These singers range in age from 38 (Juan Diego Flórez, the youngest) to age 70 (Plácido Domingo, the oldest). Apart from Domingo, there’s no more than ten years’ difference in the ages of the other tenors selected. This is important because it presumes a requisite level of experience and exposure that can only be gained over years of time, which is why there are no twenty-somethings on this list.

So, in alphabetical order here they are–the best tenors in the world–today.

Roberto Alagna

Roberto Alagna — born June 7, 1963, a French operatic tenor of Sicilian descent. He made his professional debut in 1988 as Alfredo Germont in ‘La Traviata’ with the Glyndebourne Opera touring company. His performances as Romeo in Gounod’s Roméo et Juliette at Covent Garden in 1994 catapulted him to international stardom.

Marcelo Álvarez

Marcelo Álvarez — born February 27, 1962, an Argentine lyric tenor. He achieved international success starting in the mid-1990s, his first role being Count Almaviva in “The Barber of Seville” by Rossini in Córdoba in June 1994. Four years later, he debuted at the Metropolitan Opera La Traviata in the role of Alfredo.

Plácido Domingo

Plácido Domingo — born January 21, 1941, a Spanish tenor and conductor.  His launch into international stardom occurred in February 1966, when he sang the title role in the U.S. premiere of Ginastera‘s Don Rodrigo for New York City Opera. In March 2008, he debuted in his 128th opera role, and as of July 2011 his 136 roles give Domingo more roles than any other tenor.

Juan Diego Flórez

Juan Diego Flórez — born January 13, 1973,  a Peruvian operatic tenor, particularly known for his roles in bel canto operas. Flórez’s first breakthrough and professional debut came in 1996, at the Rossini Festival in the Italian city of Pesaro, Rossini’s birthplace.

Jonas Kaufmann

Jonas Kaufmann — born July 10, 1969,  a German tenor, particularly known for his spinto roles. He was a prize-winner at the 1993 Nürnberg Meistersinger Competition. One of his breakout roles occurred with the 2003 Salzburg Festival for the role of Belmonte in Mozart’s “Die Entführung aus dem Serail.” Another significant step in his career came about in February of 2006 with his début as Alfredo in “La Traviata” at the Metropolitan Opera in New York, at the invitation of James Levine.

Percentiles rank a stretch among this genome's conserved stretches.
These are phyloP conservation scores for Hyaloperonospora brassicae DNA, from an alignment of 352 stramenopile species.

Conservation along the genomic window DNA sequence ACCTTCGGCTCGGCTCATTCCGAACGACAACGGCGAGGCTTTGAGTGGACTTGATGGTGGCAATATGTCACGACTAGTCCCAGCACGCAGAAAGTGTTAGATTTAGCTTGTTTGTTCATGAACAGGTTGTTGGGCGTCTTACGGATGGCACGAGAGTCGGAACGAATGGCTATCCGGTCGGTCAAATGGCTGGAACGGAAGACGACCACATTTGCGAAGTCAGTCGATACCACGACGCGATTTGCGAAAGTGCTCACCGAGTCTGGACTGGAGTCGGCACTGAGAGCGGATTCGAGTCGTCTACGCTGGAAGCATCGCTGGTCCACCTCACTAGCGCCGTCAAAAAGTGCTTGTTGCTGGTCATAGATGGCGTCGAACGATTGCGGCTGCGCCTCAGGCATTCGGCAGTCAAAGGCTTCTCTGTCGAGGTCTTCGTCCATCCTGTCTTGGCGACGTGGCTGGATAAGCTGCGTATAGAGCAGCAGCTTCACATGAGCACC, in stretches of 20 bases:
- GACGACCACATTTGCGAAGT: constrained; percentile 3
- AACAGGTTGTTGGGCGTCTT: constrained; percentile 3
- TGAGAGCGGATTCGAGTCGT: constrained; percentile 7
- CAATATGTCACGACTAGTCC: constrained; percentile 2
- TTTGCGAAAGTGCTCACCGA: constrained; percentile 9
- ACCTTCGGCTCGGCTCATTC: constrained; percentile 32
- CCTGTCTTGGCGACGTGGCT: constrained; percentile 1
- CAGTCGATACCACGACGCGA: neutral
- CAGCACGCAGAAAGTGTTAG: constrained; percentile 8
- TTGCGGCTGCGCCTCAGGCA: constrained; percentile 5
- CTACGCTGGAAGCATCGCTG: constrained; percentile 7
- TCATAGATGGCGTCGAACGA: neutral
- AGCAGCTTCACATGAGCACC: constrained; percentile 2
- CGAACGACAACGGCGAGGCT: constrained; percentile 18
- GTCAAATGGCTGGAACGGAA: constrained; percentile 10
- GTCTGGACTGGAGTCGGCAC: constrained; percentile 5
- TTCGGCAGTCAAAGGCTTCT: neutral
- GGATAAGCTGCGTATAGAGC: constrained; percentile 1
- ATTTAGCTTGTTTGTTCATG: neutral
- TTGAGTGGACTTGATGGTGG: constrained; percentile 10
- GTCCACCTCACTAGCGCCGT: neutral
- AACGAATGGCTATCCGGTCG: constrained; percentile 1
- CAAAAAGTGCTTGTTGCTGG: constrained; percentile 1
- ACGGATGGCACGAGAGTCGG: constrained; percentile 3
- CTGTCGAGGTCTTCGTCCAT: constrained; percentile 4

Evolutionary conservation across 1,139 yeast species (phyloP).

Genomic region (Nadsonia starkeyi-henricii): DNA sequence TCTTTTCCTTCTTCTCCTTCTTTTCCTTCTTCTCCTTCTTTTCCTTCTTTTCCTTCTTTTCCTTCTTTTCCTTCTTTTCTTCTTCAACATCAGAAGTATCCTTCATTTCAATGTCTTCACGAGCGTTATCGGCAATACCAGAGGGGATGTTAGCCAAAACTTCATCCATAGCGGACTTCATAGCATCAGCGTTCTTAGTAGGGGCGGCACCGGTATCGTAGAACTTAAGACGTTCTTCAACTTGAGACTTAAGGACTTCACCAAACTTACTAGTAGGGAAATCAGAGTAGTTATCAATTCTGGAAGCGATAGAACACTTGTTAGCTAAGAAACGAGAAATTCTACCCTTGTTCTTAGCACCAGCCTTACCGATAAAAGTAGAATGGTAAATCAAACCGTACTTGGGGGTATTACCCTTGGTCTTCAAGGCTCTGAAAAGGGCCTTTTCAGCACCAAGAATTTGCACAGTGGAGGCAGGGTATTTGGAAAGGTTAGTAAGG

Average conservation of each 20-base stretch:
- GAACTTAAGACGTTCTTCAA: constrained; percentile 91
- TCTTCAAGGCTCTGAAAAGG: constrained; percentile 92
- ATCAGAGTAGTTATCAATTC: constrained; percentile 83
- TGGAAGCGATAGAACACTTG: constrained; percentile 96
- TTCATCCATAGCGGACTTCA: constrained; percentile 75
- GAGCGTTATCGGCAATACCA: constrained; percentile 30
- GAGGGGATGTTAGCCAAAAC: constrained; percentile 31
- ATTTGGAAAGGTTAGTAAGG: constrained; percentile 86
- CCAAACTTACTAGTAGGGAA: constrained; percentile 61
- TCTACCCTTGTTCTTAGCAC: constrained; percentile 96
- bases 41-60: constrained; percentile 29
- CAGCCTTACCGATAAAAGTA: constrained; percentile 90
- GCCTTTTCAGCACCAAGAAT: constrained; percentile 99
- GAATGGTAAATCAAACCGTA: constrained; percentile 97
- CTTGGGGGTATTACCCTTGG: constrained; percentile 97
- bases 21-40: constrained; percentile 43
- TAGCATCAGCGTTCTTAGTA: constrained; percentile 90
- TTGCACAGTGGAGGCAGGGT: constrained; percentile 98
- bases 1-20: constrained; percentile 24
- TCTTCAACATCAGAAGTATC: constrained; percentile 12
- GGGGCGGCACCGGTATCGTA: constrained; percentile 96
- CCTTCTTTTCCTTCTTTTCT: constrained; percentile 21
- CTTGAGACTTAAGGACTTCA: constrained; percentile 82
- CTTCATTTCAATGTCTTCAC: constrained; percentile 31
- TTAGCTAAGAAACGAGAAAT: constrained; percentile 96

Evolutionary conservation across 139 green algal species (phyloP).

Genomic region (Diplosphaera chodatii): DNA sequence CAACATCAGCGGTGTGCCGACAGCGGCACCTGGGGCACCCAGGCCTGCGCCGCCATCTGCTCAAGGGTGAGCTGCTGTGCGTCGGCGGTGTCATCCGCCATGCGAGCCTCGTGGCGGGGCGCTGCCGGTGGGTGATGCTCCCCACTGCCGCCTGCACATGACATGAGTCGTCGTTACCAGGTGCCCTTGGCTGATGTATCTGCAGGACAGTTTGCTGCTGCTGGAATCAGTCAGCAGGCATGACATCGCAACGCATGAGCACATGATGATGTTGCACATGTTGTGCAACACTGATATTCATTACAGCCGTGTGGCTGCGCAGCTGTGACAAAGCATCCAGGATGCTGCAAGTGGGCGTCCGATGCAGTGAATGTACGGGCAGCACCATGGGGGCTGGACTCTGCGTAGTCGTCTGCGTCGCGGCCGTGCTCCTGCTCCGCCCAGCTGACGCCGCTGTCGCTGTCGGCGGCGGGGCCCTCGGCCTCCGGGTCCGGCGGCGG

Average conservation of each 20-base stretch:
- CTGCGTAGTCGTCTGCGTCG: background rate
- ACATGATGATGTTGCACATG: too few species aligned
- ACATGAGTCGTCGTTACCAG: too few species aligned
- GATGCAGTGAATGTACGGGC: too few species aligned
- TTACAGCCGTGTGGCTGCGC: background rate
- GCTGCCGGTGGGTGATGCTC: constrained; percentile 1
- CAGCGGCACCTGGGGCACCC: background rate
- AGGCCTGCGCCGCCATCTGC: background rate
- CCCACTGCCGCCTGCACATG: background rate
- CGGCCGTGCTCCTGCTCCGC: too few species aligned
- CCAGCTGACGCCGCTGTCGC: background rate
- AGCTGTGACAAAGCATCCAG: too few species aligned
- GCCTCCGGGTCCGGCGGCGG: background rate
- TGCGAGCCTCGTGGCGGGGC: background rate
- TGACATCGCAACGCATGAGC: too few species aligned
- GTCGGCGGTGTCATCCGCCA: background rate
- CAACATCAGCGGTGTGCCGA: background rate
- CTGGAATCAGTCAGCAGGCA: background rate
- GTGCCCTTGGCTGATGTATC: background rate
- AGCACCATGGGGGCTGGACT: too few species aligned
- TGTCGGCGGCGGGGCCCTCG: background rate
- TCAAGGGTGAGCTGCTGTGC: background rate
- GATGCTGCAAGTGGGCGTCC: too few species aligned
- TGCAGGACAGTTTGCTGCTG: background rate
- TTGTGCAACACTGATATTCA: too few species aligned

Rolando Villazón

Rolando Villazón —  born February 22, 1972, a Mexican tenor. He came to international attention in 1999 when he won both first prizes awarded in Plácido Domingo’s Operalia, an international competition for emerging opera singers – in opera and zarzuela. He made his European debut that same year as Des Grieux in Massenet’s Manon in Genoa. swiftly followed by further debuts at Opéra de Paris as Alfredo in La traviata; and the Deutsche Staatsoper Berlin as Macduff in Verdi’s Macbeth.

I’ve had the pleasure of seeing both Álvarez and Flórez at the Met in the last year and seeing Domingo conduct a beautiful Butterfly at WNO. I sincerely hope to see Alagna, Kaufmann, and Villazón in the near future.

What say you? Would these singers be on your list of top tenors?


Filed under 21st Century Opera, Bel canto opera, Opera Awards, Performers, Sunday Best, tenors

COC nabs three Dora Awards

The Canadian Opera Company (COC) swept the Opera Division Monday evening during the The Dora Mavor Moore Awards, an annual ceremony honoring the best in Toronto Theatre. All totaled, the COC won three awards that evening:

  • Orfeo ed Euridice, directed by the Toronto-born Robert Carsen, won the award for Outstanding Production (Opera Division).
  • Alan Oke, front, as Gustav von Aschenbach

    Alan Oke, who played Gustav von Aschenbach in October 2010’s Death in Venice, won the award for Outstanding Performance (Opera Division).

“Scottish tenor Alan Oke sang the role superbly, with a flexible lyrical sound, wonderful pitch and clear words, conveying all of Aschenbach’s tortured speculations and desires within the very specific reaches of Britten’s melodic limning of his character.”Globe and Mail
  • Harry Bicket, who conducted Orfeo ed Euridice, won the award for Outstanding Musical Direction (General Theatre Division).

Hearty congratulations to everyone at the COC on their successful season.

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Filed under 21st Century Opera, Baroque Opera, Modern opera, North American Opera, Opera Awards